Recently, I wrote about the two tools available to small businesses to stir interest and investment – the business plan and the private placement memorandum.  Let’s focus on the private placement memorandum. A Private Placement Memorandum (or PPM for short) is a legal document that organized businesses provide to prospective private investors who may be interested in buying stock or some other kind of security in your business in some kind of private transaction. The PPM will put all of your cards on the table: 1.  Your company’s basics:  Who you are, what you are looking to accomplish and the nature of your business.  This can also include the description of your company and management structure. 2. Your terms:  First and foremost, you will need to identify the rights, restrictions and class of your securities.  This section includes the capitalization of your company before and after offering the securities or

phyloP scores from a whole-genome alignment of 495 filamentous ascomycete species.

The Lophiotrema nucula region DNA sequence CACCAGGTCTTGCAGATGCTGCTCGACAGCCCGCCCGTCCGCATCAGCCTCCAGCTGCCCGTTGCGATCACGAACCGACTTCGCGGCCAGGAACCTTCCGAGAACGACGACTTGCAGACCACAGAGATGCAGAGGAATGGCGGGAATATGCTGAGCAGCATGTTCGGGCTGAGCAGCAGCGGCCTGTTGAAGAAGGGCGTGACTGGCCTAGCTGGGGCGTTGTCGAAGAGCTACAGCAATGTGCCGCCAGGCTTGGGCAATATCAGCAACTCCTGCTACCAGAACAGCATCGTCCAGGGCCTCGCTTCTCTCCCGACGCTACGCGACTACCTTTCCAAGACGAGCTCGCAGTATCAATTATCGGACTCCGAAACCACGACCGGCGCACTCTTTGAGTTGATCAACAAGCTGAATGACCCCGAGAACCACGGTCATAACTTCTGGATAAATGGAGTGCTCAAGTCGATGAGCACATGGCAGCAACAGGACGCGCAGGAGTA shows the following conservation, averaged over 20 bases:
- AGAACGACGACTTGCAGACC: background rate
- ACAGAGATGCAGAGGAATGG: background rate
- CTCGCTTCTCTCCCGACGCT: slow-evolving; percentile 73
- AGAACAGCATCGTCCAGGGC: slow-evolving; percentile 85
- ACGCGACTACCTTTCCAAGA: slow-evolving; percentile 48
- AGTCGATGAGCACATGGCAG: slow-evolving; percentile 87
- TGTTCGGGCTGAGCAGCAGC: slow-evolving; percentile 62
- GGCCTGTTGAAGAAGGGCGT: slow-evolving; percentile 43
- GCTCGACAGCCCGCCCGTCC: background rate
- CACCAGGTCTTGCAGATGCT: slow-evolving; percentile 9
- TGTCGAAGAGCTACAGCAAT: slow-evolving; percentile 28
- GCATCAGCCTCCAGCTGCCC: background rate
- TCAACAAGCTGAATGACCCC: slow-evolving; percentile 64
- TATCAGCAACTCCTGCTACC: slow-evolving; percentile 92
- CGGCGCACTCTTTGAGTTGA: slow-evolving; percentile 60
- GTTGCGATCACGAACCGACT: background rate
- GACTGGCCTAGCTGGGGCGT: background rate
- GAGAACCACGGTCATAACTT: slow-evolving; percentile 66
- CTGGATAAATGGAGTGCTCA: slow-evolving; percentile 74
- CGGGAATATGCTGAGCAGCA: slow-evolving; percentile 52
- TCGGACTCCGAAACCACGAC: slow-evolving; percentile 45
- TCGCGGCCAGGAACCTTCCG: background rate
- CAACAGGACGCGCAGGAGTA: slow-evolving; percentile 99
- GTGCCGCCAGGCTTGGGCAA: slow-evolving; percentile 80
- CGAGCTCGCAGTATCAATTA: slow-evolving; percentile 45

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Terminating A Franchise Agreement In New York: NY Franchise Law Basics

The termination or cancellation of a New York franchise relationship requires planning, a thorough understanding of your particular New York franchise agreement and procedural formalities.  Typically, it is advisable to consult with your franchise lawyer. New York Franchise Terminations (Franchisee Considerations) For example, preparation should begin before signing a franchise agreement by a New York franchisee.  Before signing, a would-be franchisee should consider the written terms outlining the right to terminate the franchise agreement.  Other clauses, of course, should be reviewed.  This post, only, addresses one issue of many that a franchisee should consider. Typically, a franchisor shall lay out several conditions it would consider to be breaches of the franchise agreement that trigger termination.  These conditions will not afford an opportunity for either party to cure or correct the specific condition.  These incurable breaches are, typically, material breaches of franchise agreement and, often, New York law.  In some cases, a